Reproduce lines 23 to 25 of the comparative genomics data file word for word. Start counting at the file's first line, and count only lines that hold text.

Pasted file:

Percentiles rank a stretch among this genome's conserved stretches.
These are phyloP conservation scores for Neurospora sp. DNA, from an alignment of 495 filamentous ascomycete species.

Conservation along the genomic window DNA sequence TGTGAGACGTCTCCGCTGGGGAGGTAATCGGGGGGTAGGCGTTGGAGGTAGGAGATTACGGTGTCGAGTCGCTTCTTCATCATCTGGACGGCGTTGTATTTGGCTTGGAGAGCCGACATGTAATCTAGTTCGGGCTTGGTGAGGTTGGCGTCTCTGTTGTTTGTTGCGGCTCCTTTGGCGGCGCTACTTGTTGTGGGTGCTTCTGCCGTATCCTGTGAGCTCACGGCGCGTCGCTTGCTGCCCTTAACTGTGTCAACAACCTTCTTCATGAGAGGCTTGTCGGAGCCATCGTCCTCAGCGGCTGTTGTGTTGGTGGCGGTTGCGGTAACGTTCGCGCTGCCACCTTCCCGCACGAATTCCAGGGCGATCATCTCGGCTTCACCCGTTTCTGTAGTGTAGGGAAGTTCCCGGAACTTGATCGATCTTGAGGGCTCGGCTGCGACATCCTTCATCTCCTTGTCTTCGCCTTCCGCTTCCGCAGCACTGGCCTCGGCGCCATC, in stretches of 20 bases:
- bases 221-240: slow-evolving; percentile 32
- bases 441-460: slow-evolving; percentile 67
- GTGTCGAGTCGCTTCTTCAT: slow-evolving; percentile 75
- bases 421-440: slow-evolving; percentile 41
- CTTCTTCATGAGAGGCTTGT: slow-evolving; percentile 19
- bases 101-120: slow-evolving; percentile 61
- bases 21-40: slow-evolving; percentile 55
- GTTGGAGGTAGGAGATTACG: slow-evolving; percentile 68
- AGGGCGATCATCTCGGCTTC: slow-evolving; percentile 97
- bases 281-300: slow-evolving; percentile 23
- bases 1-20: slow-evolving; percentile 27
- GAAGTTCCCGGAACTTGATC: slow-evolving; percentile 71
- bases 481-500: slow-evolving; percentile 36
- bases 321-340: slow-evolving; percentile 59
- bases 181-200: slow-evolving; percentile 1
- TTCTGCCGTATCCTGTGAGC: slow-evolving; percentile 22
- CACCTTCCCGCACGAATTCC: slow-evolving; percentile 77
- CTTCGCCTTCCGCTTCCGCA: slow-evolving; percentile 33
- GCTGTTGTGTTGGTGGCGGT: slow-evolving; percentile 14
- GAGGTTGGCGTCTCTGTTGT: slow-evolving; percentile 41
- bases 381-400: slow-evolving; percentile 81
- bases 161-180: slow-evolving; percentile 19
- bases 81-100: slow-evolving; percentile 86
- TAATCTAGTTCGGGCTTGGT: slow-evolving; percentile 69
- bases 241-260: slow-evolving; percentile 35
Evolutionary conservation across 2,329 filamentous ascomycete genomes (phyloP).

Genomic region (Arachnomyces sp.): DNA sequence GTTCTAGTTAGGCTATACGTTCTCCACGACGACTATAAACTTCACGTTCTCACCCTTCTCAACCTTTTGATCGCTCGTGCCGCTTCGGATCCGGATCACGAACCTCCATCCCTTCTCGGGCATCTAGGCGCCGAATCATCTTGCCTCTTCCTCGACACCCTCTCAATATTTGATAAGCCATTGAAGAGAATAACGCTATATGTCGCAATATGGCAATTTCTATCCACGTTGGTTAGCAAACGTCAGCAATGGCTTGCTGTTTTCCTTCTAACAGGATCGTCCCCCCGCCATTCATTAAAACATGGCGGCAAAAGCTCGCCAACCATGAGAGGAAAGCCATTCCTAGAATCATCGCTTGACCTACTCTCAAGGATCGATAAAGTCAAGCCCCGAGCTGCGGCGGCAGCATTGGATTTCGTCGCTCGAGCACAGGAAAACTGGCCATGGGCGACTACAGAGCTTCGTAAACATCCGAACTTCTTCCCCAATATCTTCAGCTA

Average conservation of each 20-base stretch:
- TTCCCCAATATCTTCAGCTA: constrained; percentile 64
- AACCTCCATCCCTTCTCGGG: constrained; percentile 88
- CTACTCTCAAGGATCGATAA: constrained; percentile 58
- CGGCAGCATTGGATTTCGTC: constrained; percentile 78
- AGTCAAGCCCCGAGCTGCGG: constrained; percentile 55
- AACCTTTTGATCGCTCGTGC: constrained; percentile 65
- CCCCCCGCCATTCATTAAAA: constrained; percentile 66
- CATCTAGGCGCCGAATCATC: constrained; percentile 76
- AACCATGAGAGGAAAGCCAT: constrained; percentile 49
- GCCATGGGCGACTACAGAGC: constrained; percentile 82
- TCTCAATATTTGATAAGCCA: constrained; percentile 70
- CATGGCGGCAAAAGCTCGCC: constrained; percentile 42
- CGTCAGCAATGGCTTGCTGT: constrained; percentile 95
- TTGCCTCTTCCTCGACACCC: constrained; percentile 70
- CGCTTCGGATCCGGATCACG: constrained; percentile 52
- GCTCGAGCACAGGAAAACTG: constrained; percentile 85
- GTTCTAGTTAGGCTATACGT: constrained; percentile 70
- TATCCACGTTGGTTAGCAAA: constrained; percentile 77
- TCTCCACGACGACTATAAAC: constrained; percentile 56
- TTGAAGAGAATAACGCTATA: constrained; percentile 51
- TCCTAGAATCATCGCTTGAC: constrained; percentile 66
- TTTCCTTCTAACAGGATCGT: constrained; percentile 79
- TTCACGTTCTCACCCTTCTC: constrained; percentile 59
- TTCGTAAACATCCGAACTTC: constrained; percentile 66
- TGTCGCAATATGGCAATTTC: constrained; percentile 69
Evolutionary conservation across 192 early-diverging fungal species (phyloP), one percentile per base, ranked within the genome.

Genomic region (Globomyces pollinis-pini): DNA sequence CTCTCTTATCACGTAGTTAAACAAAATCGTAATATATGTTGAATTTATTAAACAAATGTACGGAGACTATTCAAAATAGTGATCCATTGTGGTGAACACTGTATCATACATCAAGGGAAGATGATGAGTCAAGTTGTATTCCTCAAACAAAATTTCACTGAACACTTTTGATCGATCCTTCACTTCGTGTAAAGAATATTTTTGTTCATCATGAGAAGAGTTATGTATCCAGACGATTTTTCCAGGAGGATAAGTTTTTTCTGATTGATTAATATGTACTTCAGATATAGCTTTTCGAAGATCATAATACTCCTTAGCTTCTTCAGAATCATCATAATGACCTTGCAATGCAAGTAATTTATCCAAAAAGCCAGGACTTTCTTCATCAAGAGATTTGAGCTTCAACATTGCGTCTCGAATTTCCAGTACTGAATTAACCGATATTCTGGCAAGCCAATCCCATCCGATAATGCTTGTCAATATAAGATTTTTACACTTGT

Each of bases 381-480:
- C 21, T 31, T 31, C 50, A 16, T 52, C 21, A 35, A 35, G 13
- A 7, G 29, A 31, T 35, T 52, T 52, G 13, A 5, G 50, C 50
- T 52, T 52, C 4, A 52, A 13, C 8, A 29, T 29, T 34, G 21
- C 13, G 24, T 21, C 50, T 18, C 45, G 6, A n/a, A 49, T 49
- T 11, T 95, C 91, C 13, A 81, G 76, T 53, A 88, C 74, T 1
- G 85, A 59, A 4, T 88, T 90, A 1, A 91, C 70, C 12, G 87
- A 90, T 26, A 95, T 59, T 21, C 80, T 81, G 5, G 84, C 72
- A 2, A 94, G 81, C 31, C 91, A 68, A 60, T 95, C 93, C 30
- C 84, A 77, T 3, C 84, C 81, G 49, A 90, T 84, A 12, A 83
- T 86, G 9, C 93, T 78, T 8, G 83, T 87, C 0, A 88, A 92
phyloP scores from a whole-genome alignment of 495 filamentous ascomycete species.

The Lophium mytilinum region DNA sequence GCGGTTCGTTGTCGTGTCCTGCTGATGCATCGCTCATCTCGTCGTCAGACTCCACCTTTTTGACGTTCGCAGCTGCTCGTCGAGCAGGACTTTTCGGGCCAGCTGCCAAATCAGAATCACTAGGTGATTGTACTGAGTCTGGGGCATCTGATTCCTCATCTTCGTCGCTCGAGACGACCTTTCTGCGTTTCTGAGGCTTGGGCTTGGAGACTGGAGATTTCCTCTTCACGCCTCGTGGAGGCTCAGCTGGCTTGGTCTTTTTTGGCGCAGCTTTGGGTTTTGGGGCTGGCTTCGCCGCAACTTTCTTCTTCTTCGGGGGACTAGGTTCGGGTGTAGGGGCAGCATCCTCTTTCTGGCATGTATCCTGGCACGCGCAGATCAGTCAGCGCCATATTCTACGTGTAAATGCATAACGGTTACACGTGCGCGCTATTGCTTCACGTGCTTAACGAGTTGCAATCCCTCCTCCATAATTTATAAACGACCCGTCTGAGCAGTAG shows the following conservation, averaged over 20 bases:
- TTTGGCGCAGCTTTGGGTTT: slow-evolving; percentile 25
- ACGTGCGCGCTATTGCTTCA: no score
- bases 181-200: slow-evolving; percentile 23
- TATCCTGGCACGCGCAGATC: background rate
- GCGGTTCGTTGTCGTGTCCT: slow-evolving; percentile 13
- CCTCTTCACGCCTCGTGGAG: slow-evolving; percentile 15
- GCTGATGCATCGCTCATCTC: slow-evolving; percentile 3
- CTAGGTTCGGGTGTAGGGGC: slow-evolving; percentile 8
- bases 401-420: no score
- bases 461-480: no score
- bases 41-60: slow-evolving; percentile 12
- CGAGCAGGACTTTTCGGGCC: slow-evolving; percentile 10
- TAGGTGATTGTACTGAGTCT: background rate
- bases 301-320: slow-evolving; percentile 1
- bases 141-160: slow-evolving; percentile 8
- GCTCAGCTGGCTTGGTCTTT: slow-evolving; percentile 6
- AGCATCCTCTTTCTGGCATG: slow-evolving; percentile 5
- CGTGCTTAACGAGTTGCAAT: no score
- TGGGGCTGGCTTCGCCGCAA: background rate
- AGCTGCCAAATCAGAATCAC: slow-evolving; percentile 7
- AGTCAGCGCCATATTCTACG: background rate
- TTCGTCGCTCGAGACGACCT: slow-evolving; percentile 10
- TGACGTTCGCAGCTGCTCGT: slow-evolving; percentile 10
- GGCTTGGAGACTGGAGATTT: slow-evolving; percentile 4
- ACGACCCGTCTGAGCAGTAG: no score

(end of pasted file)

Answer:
- GAGGTTGGCGTCTCTGTTGT: slow-evolving; percentile 41
- bases 381-400: slow-evolving; percentile 81
- bases 161-180: slow-evolving; percentile 19